When LG revealed at this yearâ€™s Las Vegas Consumer Electronics Show that it was turning to passive technology for its 3D LCD TVs, we immediately felt it was a big deal.
The active 3D manufacturers tried to play LGâ€™s move down, but in recent weeks weâ€™ve also had Philips announce a range of passive 3D TVs. And itâ€™s become apparent that LG, at least, isnâ€™t just positioning passive 3D tech as a â€˜cheap and cheerfulâ€™ alternative to active 3D. Rather it appears the company isout to suggest that passive is the better of the two systems.
This â€˜charm offensiveâ€™ began at CES, and included claims of research suggesting that more than 80 per cent of people preferred watching passive 3D over active 3D. There was also talk of how the passive 3D TV approach is more in line with the experience of watching 3D at the cinema, and how passive 3D tech is more â€˜in tuneâ€™ with side by side 3D broadcasts of the sort used by Sky.
Inevitably, much was made, too, of the fact that passive 3D TVs only need cheap, universally compatible glasses. And there were even guarded suggestions that active 3D is potentially bad for you.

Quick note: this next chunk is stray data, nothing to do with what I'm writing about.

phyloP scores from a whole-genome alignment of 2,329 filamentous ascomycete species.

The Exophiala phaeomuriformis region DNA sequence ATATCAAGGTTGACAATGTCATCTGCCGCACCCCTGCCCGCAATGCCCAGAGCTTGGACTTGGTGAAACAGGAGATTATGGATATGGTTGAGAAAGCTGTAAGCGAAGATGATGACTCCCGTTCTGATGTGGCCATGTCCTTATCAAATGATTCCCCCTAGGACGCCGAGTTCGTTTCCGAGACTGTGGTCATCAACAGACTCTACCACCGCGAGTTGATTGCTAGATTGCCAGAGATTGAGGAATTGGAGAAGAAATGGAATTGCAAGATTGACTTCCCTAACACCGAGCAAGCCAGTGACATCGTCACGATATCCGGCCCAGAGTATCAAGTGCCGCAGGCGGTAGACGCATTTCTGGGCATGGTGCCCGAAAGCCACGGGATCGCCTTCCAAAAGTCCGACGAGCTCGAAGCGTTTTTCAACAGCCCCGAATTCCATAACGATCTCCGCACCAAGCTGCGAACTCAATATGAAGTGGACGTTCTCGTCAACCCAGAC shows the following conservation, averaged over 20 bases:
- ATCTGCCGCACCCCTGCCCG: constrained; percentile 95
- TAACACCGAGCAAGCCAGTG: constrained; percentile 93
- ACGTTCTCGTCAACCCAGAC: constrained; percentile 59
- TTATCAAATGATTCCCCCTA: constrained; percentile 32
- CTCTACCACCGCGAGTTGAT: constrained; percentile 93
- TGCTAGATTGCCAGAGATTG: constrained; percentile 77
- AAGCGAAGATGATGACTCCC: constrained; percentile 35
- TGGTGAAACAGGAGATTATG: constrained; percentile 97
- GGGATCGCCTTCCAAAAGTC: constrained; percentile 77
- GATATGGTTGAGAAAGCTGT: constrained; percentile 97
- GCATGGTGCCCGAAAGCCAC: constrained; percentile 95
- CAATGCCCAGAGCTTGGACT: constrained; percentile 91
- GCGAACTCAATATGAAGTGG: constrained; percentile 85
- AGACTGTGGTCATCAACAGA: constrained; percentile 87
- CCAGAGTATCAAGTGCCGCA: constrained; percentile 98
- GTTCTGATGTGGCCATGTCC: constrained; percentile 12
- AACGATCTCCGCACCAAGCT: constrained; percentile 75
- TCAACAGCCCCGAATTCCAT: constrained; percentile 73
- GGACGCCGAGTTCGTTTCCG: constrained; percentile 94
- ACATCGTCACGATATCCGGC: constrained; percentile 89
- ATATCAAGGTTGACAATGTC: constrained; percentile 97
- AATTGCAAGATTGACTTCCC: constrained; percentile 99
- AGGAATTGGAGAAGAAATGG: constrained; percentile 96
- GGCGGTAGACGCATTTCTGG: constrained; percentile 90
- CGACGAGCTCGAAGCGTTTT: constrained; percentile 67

Some of these arguments seem rather forced to us, but far from backing off post CES, the launch of new passive TVs in Korea has led to even more aggressive pro-passive claims.
Thereâ€™s been a poster campaign, for instance, which suggests you can watch passive 3D TVs while lying down - something you canâ€™t do with active 3D. Second and more startlingly, LGâ€™s Korean operation has suggested that its passive sets deliver a full HD 3D experience - something that the active 3D players have always clung to as being their biggest advantage over passive 3D tech.
With the 3D â€˜warâ€™ about to explode on the UK scene as well, we thought it only right to try and get as early a sense as possible of just where the truth lies in all the 3D claims and counter claims. So when the opportunity came up to get our hands on a mid-range 55in edge LED passive 3D TV we jumped at the chance, wasting no time in placing it right alongside Samsungâ€™s new active 3D 55D8000.
Would this early passive set deliver on the claims being made for passive technology and turn the 3D market on its head, or would active 3D take the performance - and moral - high ground?